State’s infection rate still sixth in nation; Beshear blames later Omicron surge and legislature’s removal of his prevention powers

Chart shows how Kentucky’s daily vaccination rate has declined over the last two months.

By Melissa Patrick
Kentucky Health News

The metrics used to measure the pandemic in Kentucky continue on a downward trend, but the state’s infection rate remains among the highest in the nation and Gov. Andy Beshear continues to advise caution.

“We’re still heading in the right direction and I’m grateful for that,” he said Thursday. “But … we just had the fifth highest week, we’re still over 20 percent in positivity. People need to be careful for a little bit longer.”

Beshear was asked about the pandemic his weekly “Team Kentucky” press conference, where he did not bring it up on his own, which is not typical.

Kentucky reported 6,967 new coronavirus cases Thursday, bringing the seven-day rolling average to 6,053, down 210 from Thursday, and 30% in a week. Of today’s new cases, nearly 25% were in people 18 and younger.

The state’s seven-day infection rate also fell again, to 87.73 daily cases per 100,000 residents. It was 96.28 on Wednesday. In the last week, eight counties have had more than 200 daily cases per 100,000 residents: Owsley, 275; Wolfe, 247.5; Estill, 239; Clay, 233; Lee, 220; Leslie, 205; Perry, 205; and Letcher, 200.

On the state’s infection map, four counties have moved out of the red zone for counties with more than 25 cases per 100,000 residents, which is considered a high level of transmission. They are Campbell, with 24 daily cases per 100,000; Kenton, 22; Grant, 21; and Carlisle, 18.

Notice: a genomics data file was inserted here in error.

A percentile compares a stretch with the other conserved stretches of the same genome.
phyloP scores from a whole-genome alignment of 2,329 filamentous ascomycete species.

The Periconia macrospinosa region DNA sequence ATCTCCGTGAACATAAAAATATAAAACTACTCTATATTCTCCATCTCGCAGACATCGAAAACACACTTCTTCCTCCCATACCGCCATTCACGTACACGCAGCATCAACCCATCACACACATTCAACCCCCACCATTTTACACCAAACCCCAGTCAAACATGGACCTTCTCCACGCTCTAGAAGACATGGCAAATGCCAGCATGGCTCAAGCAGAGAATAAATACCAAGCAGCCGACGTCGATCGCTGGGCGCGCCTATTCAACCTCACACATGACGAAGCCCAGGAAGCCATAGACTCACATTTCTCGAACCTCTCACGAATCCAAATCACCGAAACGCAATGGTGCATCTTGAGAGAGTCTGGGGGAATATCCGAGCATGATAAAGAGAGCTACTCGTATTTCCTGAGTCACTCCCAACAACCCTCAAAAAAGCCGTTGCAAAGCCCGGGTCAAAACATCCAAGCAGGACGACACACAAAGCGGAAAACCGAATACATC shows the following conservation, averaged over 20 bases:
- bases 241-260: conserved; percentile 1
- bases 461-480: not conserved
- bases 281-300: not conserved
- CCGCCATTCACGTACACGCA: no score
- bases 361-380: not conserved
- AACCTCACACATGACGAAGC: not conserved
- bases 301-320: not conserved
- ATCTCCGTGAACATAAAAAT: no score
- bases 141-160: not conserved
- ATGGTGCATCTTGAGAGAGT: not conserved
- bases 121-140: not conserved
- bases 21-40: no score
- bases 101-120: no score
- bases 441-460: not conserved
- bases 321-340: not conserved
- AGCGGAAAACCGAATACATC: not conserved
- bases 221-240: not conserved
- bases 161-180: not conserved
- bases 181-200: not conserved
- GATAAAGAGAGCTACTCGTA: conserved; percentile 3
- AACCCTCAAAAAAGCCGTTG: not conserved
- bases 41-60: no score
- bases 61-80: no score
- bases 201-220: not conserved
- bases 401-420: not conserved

The New York Times still ranks Kentucky’s infection rate sixth among states, even with a 59% drop in cases in the last 14 days.

Asked why the rate ranks so high, Beshear said one reason is that Kentucky got hit later with the Omicron variants, making the decline in cases would come later. Another reason, he said, is that the General Assembly took away some of his ability to mitigate the virus, which other states have had.

“Certainly, you know, in this spike we didn’t have the same tools available to us as we had in previous ones and that may explain why others go down a little bit faster,” he said. Some school districts have made masks optional; the legislature took away Beshear’s power to require masks in schools or public settings.

The governor did not mention the state’s lower Covid-19 vaccination rate as a reason for the infection rate ranking so high. Becker’s Hospital Review, using CDC data, ranks Kentucky 37th among the states for the percentage of its population fully vaccinated against Covid-19.

Research shows that unvaccinated people face the highest risks of becoming sick with Covid-19 and that every additional shot you get adds to your protection, with those who are boosted having the greatest protection from severe illness and death.

Kentucky has 2.5 million fully vaccinated people, or 55% of the population, and 1,047,854 Kentuckians have been boosted, or 42% of the eligible population. At least 2.86 million Kentuckians have received at least one dose of a vaccine, 64% of the total population.

The state’s daily vaccination rate has gradually declined for weeks and is the lowest since vaccines became widely available, with the possible exception of holiday periods. The Washington Post reports that Kentucky’s seven-day average is 4,901, 25% less than the week before.

The share of Kentuckians testing positive for the virus in the past seven days has declined for 18 straight days, to 21.16%. A slight dip from Wednesday’s rate of 21.99%.

Hospitals reported 2,117 Covid-19 patients, down 25 from Thursday, with 394 in intensive care and 195 on mechanical ventilation (both down five).

Nine of the state’s 10 hospital regions are using at least 80% of their intensive care beds, with five of them above 90%. Two regions are at 100% capacity: Northern Kentucky and Lake Cumberland.

The state reported 38 more Covid-19 deaths, bringing Kentucky’s pandemic death toll to 13,254.

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